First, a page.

As far as we know, the nonpartisan Colorado Springs Black/Latino Leadership Coalition is the only group in the country whose main purpose is to enhance political, economic, and social cooperation between African Americans and Latinos. Willie Breazell Sr. and I sat down one day in 2006 and came up with the structure of this unique coalition. We mostly operate under the radar, but the Black/Latino Coalition has been an active force locally ever since.
Breazell is well-known in Colorado Springs. A retired Army chief warrant officer, he is a former president of the local NAACP chapter and a former D-11 school board member. With Dennis Moore, Jim Mason and other leaders, Willie has been very active in promoting the Buffalo Soldiers Memorial. The Buffalo Soldiers were black soldiers serving on the frontier during the Indian Wars in the justly famous 9th and 10th Cavalry regiments and the 24th and 25th Infantry regiments, among others. Over the years, we have involved other leaders in the coalition, among them June Waller, Carolyn Kalaskie, Dave Vasquez, JJ Frazier, Vic Tise, Mike Berniger, Albert and Dora Gonzalez, Carmen Abeyta, Yolanda Avila, Don Martinez, Longinos Gonzalez, Tom Strand, and others, including many Anglos. You do not have to be black or Latino to join the coalition, which we have recently formally incorporated.
In Colorado Springs this kind of interethnic cooperation seems to work well and it is the hallmark of the coalition. The rationale is that separately blacks and Latinos may accomplish some worthy goals, but together we have a much better chance of creating a community free of racism and discrimination. A black and Latino alliance is vital in creating a community that truly respects and actually practices that much-abused concept of "diversity." At the same time, we cannot forget the importance of bringing white allies into the effort. This is what The Black/Latino Coalition is all about.
I have been active in community organizing since I left the Army at Fort Carson in 1970. Fresh from the front lines of the Vietnam War and with vivid memories of the destruction I had seen, I was eager to assume a constructive role and contribute to building society. That motive led to the founding of the Black/Latino Coalition years later, a culmination of my work with the city of Colorado Springs Human Relations Commission. In the 1970s and '80s, we had a Human Relations Commission that was strong enough to actually be effective in terms of race relations and advocacy for poor people in this community.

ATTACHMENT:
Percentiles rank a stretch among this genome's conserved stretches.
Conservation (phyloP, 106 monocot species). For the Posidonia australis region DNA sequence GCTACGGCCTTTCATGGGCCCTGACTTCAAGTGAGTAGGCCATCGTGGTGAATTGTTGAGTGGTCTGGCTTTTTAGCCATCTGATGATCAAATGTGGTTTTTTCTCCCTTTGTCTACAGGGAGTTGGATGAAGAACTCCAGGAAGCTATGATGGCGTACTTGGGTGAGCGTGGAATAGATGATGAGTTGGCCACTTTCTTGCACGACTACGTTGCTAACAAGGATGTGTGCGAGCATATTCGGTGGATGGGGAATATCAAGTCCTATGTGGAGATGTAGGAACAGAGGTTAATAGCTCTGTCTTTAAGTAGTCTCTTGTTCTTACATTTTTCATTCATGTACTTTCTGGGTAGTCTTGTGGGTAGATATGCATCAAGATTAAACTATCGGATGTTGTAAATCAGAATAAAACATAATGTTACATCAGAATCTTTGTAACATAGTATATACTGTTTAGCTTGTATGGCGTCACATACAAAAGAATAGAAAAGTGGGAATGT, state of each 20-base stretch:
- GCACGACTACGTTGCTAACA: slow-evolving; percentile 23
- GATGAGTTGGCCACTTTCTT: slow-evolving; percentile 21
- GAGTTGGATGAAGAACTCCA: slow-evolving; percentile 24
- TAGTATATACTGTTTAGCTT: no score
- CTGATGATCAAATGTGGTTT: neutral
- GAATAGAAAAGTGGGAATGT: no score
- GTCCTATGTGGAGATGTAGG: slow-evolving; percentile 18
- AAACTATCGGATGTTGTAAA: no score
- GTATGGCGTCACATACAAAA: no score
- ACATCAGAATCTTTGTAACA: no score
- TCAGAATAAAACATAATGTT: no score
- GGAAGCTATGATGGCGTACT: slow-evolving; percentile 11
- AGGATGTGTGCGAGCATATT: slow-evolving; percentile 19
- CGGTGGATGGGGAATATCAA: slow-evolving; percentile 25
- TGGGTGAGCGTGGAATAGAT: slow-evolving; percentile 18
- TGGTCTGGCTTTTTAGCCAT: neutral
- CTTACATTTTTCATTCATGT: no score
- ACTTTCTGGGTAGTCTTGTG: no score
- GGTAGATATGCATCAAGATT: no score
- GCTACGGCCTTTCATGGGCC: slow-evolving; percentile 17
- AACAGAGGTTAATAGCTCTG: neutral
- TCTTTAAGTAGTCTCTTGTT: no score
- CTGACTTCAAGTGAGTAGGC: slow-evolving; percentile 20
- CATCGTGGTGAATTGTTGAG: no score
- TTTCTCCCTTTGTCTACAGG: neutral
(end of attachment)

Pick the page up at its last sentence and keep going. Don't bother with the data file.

Its existence sent a powerful message to the community that racism and discrimination were not tolerated, and that the rights of poor people, whether black, white or brown, were respected. We don't have a Human Relations Commission worthy of the name anymore. This force for good was destroyed in the '90s during the conflict over the anti-gay Amendment 2. The fallout was serious. The attitude now among our elected and unelected leaders, with a few exceptions, seems to be that if we ignore social problems long enough they will go away by themselves.
In the spring of 1970, Colorado College took a gamble and gave me a chance to make something of myself. At the same time I worked as a tutor and mentor at North Junior High School. I was young and optimistic, but I understood some hard realities that are still with us today. My early experiences led to a lifelong concern about the achievement gap that handicaps black and Latino students in the public schools.
There is still disproportionate poverty, high teen pregnancy rate, high unemployment and underemployment, minority over-representation in the criminal justice system with persistent conviction, incarceration and recidivism rates. Blacks and Latinos, along with poor whites, still have a difficult time finding decent affordable housing. And so on. These are issues that the black and Latino communities confront every day.
Along with working to resolve these perennial issues, the Black/Latino Coalition has focused on voter education and registration. In partnership with other groups, we have sponsored candidate forums and voter registration drives. We have worked closely with the County Clerk and Recorder's Office to make sure that voting rights are respected.
We are active with CONO in advocating for the neighborhoods that make Colorado Springs the great place to live that it is. We provide input into the City Council redistricting process. We meet regularly with the county commissioners and advocate for equitable delivery of vital services like TANF, WIC, and Health Education, Disease and Addiction Prevention and Treatment.
We are strong on affirmative action, which is defined not only as nondiscrimination in hiring, promotion and retention in both the public and private sectors, but also as the awareness that a truly diverse workforce is good for business. Our meetings are on the fourth Thursdays of the month.
Joe Barrera, Ph.D., is the former director of the Ethnic Studies Program at UCCS, and a combat veteran of the Vietnam War. Readers can contact him at: firstname.lastname@example.org.